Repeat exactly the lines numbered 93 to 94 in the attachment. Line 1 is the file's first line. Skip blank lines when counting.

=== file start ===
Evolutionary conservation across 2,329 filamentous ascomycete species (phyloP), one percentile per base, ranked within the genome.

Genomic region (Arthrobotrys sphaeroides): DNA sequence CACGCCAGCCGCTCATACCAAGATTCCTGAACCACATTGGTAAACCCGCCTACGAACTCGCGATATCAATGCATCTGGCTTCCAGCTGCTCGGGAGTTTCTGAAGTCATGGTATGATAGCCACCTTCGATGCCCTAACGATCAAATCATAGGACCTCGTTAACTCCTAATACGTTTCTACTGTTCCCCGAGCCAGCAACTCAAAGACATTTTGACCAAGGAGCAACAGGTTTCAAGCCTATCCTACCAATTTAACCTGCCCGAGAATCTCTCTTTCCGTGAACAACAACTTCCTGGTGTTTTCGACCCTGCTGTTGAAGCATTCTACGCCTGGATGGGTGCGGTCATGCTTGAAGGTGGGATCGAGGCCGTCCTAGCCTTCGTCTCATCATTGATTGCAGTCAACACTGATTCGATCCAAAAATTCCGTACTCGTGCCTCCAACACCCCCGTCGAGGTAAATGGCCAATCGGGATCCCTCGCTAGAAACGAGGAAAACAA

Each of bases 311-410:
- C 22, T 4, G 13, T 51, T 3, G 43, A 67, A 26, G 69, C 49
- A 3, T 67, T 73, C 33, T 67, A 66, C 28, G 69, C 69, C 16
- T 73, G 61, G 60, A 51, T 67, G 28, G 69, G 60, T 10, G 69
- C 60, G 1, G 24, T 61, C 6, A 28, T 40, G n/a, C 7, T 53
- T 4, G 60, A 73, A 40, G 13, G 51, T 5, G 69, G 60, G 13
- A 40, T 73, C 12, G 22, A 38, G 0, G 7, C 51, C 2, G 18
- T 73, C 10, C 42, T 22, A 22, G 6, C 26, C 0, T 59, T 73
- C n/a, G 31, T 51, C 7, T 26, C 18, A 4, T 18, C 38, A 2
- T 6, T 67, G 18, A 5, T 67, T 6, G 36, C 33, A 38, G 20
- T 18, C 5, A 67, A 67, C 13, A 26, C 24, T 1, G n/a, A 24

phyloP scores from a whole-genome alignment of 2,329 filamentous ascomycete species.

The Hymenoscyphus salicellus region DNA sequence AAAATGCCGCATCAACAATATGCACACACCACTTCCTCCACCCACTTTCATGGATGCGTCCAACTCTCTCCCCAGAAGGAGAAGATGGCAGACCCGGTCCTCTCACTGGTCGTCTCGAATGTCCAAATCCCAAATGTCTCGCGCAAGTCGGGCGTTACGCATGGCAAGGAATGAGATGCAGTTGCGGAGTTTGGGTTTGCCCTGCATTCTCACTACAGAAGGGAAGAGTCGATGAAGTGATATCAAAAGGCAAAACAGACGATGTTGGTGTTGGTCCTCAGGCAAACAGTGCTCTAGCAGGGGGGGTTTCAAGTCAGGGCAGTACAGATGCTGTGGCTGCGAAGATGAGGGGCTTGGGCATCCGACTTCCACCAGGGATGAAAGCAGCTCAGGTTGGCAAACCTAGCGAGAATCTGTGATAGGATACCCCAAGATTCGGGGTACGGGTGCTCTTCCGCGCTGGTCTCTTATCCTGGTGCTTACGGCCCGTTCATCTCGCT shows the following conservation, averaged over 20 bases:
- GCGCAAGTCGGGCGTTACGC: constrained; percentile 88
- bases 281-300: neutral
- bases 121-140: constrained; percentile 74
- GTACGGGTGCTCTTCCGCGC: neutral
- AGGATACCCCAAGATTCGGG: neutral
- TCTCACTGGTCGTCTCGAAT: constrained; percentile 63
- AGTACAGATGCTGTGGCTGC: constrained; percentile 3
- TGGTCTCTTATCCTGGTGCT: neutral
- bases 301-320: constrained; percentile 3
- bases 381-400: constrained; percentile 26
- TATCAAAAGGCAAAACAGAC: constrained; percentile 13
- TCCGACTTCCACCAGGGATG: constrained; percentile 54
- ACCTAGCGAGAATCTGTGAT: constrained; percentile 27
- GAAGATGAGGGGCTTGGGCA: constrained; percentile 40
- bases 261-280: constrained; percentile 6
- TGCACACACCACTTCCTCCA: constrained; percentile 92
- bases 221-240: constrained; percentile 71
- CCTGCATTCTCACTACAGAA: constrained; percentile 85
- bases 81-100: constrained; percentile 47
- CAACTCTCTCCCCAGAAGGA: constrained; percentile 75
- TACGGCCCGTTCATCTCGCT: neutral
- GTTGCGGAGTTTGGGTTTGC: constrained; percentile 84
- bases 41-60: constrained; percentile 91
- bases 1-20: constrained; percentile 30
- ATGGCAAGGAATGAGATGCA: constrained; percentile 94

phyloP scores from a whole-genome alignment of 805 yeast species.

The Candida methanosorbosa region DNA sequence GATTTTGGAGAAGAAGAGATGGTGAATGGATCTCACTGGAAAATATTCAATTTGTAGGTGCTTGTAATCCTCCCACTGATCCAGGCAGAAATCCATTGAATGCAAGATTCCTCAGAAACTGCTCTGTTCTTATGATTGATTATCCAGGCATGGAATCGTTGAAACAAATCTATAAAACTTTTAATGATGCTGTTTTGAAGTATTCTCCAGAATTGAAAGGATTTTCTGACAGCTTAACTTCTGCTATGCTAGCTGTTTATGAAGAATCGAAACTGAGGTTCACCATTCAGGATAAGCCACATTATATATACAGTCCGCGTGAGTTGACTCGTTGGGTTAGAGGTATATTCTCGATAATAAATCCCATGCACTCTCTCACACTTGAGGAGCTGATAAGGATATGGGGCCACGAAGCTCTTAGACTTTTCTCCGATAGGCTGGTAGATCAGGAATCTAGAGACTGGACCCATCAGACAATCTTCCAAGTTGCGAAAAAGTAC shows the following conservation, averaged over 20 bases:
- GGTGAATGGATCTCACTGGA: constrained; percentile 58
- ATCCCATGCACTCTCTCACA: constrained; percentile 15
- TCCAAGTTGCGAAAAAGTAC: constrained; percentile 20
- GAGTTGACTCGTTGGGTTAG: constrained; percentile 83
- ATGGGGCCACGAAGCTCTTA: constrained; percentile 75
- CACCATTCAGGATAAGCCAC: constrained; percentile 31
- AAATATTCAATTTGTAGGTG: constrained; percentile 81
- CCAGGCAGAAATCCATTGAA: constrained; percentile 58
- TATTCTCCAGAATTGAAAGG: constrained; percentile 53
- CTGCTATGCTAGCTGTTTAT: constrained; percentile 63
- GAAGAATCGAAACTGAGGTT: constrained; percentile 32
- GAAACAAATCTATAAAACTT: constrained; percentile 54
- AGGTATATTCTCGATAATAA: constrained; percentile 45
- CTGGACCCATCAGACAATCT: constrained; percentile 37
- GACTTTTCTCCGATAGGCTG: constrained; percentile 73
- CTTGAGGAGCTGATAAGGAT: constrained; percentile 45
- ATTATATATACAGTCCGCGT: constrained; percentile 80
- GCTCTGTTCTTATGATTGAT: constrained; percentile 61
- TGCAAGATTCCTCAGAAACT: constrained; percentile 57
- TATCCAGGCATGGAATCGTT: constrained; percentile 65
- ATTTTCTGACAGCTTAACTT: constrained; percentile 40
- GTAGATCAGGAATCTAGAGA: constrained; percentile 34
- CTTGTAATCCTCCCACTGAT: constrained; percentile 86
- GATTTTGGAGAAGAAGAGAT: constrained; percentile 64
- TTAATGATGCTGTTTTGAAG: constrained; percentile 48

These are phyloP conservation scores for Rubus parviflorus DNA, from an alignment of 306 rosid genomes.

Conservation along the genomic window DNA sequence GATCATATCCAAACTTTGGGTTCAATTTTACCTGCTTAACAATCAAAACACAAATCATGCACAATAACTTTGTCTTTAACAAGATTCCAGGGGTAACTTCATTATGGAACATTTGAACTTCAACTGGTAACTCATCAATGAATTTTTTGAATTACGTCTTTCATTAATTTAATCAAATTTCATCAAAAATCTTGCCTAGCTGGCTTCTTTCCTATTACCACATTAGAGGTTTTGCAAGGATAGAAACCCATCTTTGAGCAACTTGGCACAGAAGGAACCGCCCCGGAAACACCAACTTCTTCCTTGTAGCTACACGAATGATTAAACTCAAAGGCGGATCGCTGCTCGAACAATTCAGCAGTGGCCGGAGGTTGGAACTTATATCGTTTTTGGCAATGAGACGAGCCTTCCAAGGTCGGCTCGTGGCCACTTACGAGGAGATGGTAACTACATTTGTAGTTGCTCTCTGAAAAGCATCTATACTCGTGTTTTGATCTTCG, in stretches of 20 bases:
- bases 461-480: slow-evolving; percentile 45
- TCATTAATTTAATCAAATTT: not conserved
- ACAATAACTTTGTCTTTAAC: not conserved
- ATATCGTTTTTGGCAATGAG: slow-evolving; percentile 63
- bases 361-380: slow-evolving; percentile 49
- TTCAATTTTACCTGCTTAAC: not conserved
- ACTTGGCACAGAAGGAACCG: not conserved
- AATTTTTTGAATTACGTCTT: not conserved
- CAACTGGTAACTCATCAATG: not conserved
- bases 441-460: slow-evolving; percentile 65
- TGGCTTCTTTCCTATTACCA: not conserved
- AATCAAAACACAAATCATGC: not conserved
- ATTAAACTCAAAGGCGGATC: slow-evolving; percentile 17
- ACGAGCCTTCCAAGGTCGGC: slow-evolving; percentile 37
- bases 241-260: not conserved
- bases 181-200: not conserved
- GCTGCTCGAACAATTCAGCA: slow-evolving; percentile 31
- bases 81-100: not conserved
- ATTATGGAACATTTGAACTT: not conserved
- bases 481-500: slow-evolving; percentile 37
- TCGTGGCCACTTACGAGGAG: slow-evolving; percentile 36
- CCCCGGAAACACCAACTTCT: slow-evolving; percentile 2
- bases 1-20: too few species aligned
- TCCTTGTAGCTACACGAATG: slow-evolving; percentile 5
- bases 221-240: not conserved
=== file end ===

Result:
- TCCTTGTAGCTACACGAATG: slow-evolving; percentile 5
- bases 221-240: not conserved